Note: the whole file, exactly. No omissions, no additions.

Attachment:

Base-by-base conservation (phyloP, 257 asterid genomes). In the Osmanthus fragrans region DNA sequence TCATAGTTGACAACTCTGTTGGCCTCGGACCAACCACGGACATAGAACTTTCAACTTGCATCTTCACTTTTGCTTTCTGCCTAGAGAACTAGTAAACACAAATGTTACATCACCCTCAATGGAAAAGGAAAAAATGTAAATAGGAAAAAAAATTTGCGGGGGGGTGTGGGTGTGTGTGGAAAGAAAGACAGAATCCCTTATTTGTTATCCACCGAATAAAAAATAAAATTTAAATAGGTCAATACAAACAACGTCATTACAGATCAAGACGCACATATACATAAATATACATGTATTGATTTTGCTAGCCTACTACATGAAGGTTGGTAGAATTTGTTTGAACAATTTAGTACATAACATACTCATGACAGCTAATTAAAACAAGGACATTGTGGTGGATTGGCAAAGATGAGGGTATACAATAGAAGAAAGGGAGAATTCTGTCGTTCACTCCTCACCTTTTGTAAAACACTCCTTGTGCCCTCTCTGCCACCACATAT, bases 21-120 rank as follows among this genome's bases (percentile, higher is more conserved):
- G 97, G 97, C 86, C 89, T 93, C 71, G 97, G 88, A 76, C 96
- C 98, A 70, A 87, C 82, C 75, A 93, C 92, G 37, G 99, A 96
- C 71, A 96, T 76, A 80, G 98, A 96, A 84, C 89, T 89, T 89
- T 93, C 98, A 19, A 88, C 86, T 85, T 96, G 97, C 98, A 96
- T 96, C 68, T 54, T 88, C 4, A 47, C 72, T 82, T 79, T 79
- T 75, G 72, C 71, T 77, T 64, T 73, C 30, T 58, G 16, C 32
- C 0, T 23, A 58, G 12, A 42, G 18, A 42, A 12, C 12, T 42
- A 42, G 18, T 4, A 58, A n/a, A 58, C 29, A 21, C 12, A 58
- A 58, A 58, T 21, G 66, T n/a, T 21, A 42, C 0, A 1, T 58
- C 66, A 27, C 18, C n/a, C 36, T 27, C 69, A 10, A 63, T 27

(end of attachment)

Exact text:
Base-by-base conservation (phyloP, 257 asterid genomes). In the Osmanthus fragrans region DNA sequence TCATAGTTGACAACTCTGTTGGCCTCGGACCAACCACGGACATAGAACTTTCAACTTGCATCTTCACTTTTGCTTTCTGCCTAGAGAACTAGTAAACACAAATGTTACATCACCCTCAATGGAAAAGGAAAAAATGTAAATAGGAAAAAAAATTTGCGGGGGGGTGTGGGTGTGTGTGGAAAGAAAGACAGAATCCCTTATTTGTTATCCACCGAATAAAAAATAAAATTTAAATAGGTCAATACAAACAACGTCATTACAGATCAAGACGCACATATACATAAATATACATGTATTGATTTTGCTAGCCTACTACATGAAGGTTGGTAGAATTTGTTTGAACAATTTAGTACATAACATACTCATGACAGCTAATTAAAACAAGGACATTGTGGTGGATTGGCAAAGATGAGGGTATACAATAGAAGAAAGGGAGAATTCTGTCGTTCACTCCTCACCTTTTGTAAAACACTCCTTGTGCCCTCTCTGCCACCACATAT, bases 21-120 rank as follows among this genome's bases (percentile, higher is more conserved):
- G 97, G 97, C 86, C 89, T 93, C 71, G 97, G 88, A 76, C 96
- C 98, A 70, A 87, C 82, C 75, A 93, C 92, G 37, G 99, A 96
- C 71, A 96, T 76, A 80, G 98, A 96, A 84, C 89, T 89, T 89
- T 93, C 98, A 19, A 88, C 86, T 85, T 96, G 97, C 98, A 96
- T 96, C 68, T 54, T 88, C 4, A 47, C 72, T 82, T 79, T 79
- T 75, G 72, C 71, T 77, T 64, T 73, C 30, T 58, G 16, C 32
- C 0, T 23, A 58, G 12, A 42, G 18, A 42, A 12, C 12, T 42
- A 42, G 18, T 4, A 58, A n/a, A 58, C 29, A 21, C 12, A 58
- A 58, A 58, T 21, G 66, T n/a, T 21, A 42, C 0, A 1, T 58
- C 66, A 27, C 18, C n/a, C 36, T 27, C 69, A 10, A 63, T 27